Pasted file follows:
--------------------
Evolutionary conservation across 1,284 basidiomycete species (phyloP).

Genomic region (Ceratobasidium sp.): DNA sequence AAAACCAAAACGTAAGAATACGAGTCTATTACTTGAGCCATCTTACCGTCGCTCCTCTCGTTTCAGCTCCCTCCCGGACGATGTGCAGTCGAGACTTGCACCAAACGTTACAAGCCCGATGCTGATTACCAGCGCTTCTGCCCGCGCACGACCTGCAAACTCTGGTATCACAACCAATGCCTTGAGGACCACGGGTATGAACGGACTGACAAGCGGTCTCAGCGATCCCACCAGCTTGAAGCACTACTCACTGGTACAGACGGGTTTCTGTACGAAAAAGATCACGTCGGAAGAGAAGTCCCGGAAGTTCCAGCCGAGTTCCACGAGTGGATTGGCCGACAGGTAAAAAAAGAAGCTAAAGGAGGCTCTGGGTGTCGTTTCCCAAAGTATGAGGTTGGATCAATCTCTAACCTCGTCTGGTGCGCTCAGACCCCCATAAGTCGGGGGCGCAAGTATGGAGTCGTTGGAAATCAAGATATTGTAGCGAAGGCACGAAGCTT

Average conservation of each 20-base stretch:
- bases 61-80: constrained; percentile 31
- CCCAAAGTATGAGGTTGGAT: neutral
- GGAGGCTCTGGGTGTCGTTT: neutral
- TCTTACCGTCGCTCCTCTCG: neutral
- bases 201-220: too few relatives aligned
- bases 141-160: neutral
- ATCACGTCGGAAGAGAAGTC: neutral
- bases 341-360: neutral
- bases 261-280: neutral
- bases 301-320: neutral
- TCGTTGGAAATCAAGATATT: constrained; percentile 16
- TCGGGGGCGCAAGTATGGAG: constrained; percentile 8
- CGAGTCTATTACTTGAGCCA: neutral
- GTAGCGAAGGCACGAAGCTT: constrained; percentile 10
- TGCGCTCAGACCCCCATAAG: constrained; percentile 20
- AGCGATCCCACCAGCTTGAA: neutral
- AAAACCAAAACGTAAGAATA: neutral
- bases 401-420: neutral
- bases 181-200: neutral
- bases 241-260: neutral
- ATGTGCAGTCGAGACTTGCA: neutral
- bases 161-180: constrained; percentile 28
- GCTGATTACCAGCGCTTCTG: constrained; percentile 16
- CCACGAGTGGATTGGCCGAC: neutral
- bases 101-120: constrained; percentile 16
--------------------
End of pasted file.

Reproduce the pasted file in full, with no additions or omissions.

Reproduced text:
Evolutionary conservation across 1,284 basidiomycete species (phyloP).

Genomic region (Ceratobasidium sp.): DNA sequence AAAACCAAAACGTAAGAATACGAGTCTATTACTTGAGCCATCTTACCGTCGCTCCTCTCGTTTCAGCTCCCTCCCGGACGATGTGCAGTCGAGACTTGCACCAAACGTTACAAGCCCGATGCTGATTACCAGCGCTTCTGCCCGCGCACGACCTGCAAACTCTGGTATCACAACCAATGCCTTGAGGACCACGGGTATGAACGGACTGACAAGCGGTCTCAGCGATCCCACCAGCTTGAAGCACTACTCACTGGTACAGACGGGTTTCTGTACGAAAAAGATCACGTCGGAAGAGAAGTCCCGGAAGTTCCAGCCGAGTTCCACGAGTGGATTGGCCGACAGGTAAAAAAAGAAGCTAAAGGAGGCTCTGGGTGTCGTTTCCCAAAGTATGAGGTTGGATCAATCTCTAACCTCGTCTGGTGCGCTCAGACCCCCATAAGTCGGGGGCGCAAGTATGGAGTCGTTGGAAATCAAGATATTGTAGCGAAGGCACGAAGCTT

Average conservation of each 20-base stretch:
- bases 61-80: constrained; percentile 31
- CCCAAAGTATGAGGTTGGAT: neutral
- GGAGGCTCTGGGTGTCGTTT: neutral
- TCTTACCGTCGCTCCTCTCG: neutral
- bases 201-220: too few relatives aligned
- bases 141-160: neutral
- ATCACGTCGGAAGAGAAGTC: neutral
- bases 341-360: neutral
- bases 261-280: neutral
- bases 301-320: neutral
- TCGTTGGAAATCAAGATATT: constrained; percentile 16
- TCGGGGGCGCAAGTATGGAG: constrained; percentile 8
- CGAGTCTATTACTTGAGCCA: neutral
- GTAGCGAAGGCACGAAGCTT: constrained; percentile 10
- TGCGCTCAGACCCCCATAAG: constrained; percentile 20
- AGCGATCCCACCAGCTTGAA: neutral
- AAAACCAAAACGTAAGAATA: neutral
- bases 401-420: neutral
- bases 181-200: neutral
- bases 241-260: neutral
- ATGTGCAGTCGAGACTTGCA: neutral
- bases 161-180: constrained; percentile 28
- GCTGATTACCAGCGCTTCTG: constrained; percentile 16
- CCACGAGTGGATTGGCCGAC: neutral
- bases 101-120: constrained; percentile 16